Sinister Review

The horror genre is stale. Over the last few years, horror films have been more interested with cheap thrills and gore than lingering chills and actual horror. Undoubtedly due in part to the profitability of the Saw and Paranormal Activity franchises. 

In fact, the promotional poster for Sinister proclaims that it's "from the producer of Paranormal Activity". While this is surely a selling point to the general public, Sinister is a far superior film to any of the Paranormal Activity films. 

Sinister tells the story of true-life crime writer, Ellison Oswalt (Ethan Hawke), who relocates his family in order to solve some of the mystery surrounding the murder of a family of four. Unfortunately for the Oswalt's, this is no simple multiple homicide - darkness lurks. So absorbed in the case at hand, Ellison quickly loses grasp of the severity of his situation. Instead of stepping back from the unfolding mystery, he relishes in the potential for finally landing another best selling book release putting both himself and his family in real and immediate danger. 

While Sinister still uses many common horror movie tropes such as sudden loud noises and creepy children, it's so much more than that. The story of Ellison, and his portrayal by Hawke is the crowning glory of this film, which is probably the best horror film of recent years. The isolation that Ellison feels, the way that he's loathed by the locals and so utterly alone, even in a house full of family members, adds so much to the overall atmosphere of the film. Instead of being alone in a foreign place or deserted in a forest, Ellison is alone and in danger in what should be a safe place. Further to this, the fact that all of his family are the complete epitome of innocence make the stakes even higher.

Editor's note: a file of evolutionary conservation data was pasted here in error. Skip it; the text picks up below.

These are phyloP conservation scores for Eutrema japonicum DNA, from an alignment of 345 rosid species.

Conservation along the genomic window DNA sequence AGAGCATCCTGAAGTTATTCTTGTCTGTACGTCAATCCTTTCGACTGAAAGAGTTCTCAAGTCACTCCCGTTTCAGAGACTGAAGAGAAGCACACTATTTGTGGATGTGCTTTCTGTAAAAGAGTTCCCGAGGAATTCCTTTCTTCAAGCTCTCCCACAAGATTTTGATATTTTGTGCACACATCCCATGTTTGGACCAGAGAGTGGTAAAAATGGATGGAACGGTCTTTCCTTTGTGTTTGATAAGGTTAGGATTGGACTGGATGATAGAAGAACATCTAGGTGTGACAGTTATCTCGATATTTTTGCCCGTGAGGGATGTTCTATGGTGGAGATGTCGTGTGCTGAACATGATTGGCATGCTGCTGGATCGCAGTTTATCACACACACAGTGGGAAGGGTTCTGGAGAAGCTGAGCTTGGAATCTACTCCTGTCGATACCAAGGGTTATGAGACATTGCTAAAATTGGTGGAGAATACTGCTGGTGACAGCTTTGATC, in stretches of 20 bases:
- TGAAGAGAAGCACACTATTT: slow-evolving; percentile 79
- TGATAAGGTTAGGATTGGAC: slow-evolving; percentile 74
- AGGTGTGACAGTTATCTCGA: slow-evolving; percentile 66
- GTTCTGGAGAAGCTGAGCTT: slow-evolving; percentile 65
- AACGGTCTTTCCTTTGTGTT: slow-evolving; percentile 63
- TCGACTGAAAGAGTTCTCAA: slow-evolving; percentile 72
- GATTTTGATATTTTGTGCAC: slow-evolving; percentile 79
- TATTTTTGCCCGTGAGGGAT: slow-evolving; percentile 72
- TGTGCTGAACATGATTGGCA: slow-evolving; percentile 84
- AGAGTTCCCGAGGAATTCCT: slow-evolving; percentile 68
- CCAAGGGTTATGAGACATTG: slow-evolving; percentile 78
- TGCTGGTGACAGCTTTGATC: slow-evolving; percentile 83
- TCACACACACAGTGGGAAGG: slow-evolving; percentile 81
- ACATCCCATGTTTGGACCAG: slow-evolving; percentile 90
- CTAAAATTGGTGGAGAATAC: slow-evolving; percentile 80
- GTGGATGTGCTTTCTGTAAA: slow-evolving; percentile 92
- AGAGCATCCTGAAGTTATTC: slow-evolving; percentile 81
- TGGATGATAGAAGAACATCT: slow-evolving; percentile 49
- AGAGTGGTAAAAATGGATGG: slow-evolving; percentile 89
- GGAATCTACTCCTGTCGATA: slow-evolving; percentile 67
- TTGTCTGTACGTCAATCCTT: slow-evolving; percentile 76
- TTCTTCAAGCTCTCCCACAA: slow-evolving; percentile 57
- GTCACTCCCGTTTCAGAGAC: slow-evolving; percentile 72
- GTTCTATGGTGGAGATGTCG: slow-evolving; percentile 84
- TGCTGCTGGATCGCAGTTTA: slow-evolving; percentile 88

The music in Sinister is as haunting as anything on screen. Composer Christopher Young utilises his experiences with films like Drag Me to Hell and The Exorcism of Emily Rose to full use. Ambient background music and pseudo avant-garde set pieces add to the overall aesthetic of the film and seem to make the physical setting of the film, a single story family home, more grand and menacing than it actually is. Thankfully, Young also refrains from using cheap tricks such as the deep rolling, barely audible rumble that is commonly used in films such as Paranormal Activity just to build tension. This soundtrack works incredibly well in conjunction with what is on the screen.

Sinister manages to avoid the cheap "torture porn" elements that many recent films seem to embrace and instead makes use of the found footage sub-genre that is almost as frequently used. Thankfully in this case, it's used well. While a number of the films twists and turns are somewhat predictable, director Scott Derrickson (The Exorcism of Emily Rose) introduces an all-new villain (Mr Boogie) to terrorise this completely relatable family. A villain that doesn't skin his victims alive or set people on fire, he terrifies in a more unexpected and horrific way.

Ellison's obsession and compulsive search for the truth becomes its own character and is the driving force which pushes the story forward into deeper, darker and more haunting places making Sinister the best horror film in recent years.

Sinister is in theatres now.


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